Definition of Driver

1. Noun. The operator of a motor vehicle.

2. Noun. Someone who drives animals that pull a vehicle.
Generic synonyms: Worker
Specialized synonyms: Charioteer, Coachman, Lasher, Mahout, Teamster, Waggoner, Wagoner
Derivative terms: Drive

3. Noun. A golfer who hits the golf ball with a driver.
Generic synonyms: Golf Player, Golfer, Linksman
Derivative terms: Drive

4. Noun. (computer science) a program that determines how a computer will communicate with a peripheral device.
Exact synonyms: Device Driver
Category relationships: Computer Science, Computing
Generic synonyms: Service Program, Utility, Utility Program
Derivative terms: Drive

5. Noun. A golf club (a wood) with a near vertical face that is used for hitting long shots from the tee.
Exact synonyms: Number One Wood
Generic synonyms: Wood
Derivative terms: Drive

Definition of Driver

1. n. One who, or that which, drives; the person or thing that urges or compels anything else to move onward.

Definition of Driver

1. Noun. One who drives something, in any sense of the verb '''to drive'''. ¹

2. Noun. Something that drives something, in any sense of the verb '''to drive'''. ¹

3. Noun. A person who drives a motorized vehicle such as a car or a bus. ¹

4. Noun. A person who drives some other vehicle. ¹

5. Noun. (computing) a program that acts as an interface between an application and hardware, written specifically for the device it controls. ¹

6. Noun. (golf) A golf club used to drive the ball a great distance. ¹

7. Noun. (nautical) a kind of sail, smaller than a fore and aft spanker on a square-rigged ship, a driver is tied to the same spars. ¹

¹ Source:

Definition of Driver

1. one that drives [n -S] - See also: drives

Medical Definition of Driver

1. 1. One who, or that which, drives; the person or thing that urges or compels anything else to move onward. 2. The person who drives beasts or a carriage; a coachman; a charioteer, etc.; hence, also, one who controls the movements of a locomotive. 3. An overseer of a gang of slaves or gang of convicts at their work. 4. A part that transmits motion to another part by contact with it, or through an intermediate relatively movable part, as a gear which drives another, or a lever which moves another through a link, etc. Specifically: The driving wheel of a locomotive. An attachment to a lathe, spindle, or face plate to turn a carrier. A crossbar on a grinding mill spindle to drive the upper stone. 5. The after sail in a ship or bark, being a fore-and-aft sail attached to a gaff; a spanker. Driver ant, a species of African stinging ant; one of the visiting ants (Anomma arcens); so called because they move about in vast armies, and drive away or devour all insects and other small animals. Origin: From Drive. Source: Websters Dictionary (01 Mar 1998)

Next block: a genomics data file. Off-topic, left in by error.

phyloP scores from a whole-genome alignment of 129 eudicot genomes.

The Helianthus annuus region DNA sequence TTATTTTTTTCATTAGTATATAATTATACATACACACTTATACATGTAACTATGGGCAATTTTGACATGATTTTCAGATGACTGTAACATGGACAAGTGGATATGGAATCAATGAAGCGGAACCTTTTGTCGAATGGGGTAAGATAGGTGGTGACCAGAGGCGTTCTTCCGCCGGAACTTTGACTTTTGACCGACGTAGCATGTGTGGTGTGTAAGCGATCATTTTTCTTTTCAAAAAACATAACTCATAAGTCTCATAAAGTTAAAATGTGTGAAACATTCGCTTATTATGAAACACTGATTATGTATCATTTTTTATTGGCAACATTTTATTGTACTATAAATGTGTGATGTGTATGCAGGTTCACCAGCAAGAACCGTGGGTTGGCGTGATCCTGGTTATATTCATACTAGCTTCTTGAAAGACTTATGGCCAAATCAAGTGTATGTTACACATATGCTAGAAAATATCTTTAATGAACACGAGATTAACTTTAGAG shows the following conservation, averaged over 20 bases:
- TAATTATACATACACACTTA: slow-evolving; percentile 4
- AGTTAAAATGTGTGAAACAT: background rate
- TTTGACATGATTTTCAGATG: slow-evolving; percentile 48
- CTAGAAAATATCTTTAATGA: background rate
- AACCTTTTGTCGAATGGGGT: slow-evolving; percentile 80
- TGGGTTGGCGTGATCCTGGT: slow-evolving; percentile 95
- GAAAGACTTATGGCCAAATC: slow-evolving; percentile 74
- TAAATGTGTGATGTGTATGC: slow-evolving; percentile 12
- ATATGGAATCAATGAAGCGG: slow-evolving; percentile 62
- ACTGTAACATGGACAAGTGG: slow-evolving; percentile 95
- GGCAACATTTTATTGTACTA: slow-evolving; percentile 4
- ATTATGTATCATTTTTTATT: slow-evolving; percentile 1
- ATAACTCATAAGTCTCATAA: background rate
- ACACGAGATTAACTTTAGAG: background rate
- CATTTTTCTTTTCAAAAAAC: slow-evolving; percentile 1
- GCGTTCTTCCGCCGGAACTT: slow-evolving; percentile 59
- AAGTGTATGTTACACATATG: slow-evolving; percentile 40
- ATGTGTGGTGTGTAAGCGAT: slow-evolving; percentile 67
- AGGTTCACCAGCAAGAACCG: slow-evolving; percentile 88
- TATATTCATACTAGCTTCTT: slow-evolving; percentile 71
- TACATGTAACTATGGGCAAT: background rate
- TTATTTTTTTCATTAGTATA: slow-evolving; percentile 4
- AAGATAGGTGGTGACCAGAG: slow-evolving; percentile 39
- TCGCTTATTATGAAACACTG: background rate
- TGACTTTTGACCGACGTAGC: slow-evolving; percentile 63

Lexicographical Neighbors of Driver

driven away
driven well
driver (current term)
driver's licence
driver's licences
driver's license
driver's licenses
driver ant
driver fatigue
driver reviver
driver revivers

Literary usage of Driver

Below you will find example usage of this term as found in modern and/or classical literature:

1. Women at Thirtysomething: Paradoxes of Attainment (1991)
"Failing to investigate and make inquiries with respect to each driver employed. Failing to require each driver employed to furnish a list of all violations ..."

2. Roughing It by Mark Twain (2001)
"The driver passed his hand through the strap-hole, and tapped for his fare—it was before the ... And he put a twenty-dollar gold piece in the driver's hand. ..."

3. United States Supreme Court Reports by Lawyers Co-operative Publishing Company, United States Supreme Court (1886)
"The negligence of the driver of the carriage in which he is riding will not prevent him from recovering damages against the other driver, ..."

4. South Eastern Reporter by West Virginia Supreme Court of Appeals, West Publishing Company, South Carolina Supreme Court (1922)
"Not only was the wagon driven upon the car tracks In close proximity to the approaching car, but In turning to cross the tracks the driver did not hold out ..."

5. The Innocents Abroad: Or the New Pilgrims' Progress by Mark Twain (2001)
"We got an open barouche and a wild, boisterous driver, and set out. ... Just before starting, the driver picked up, in the street, a stump of a cigar an ..."

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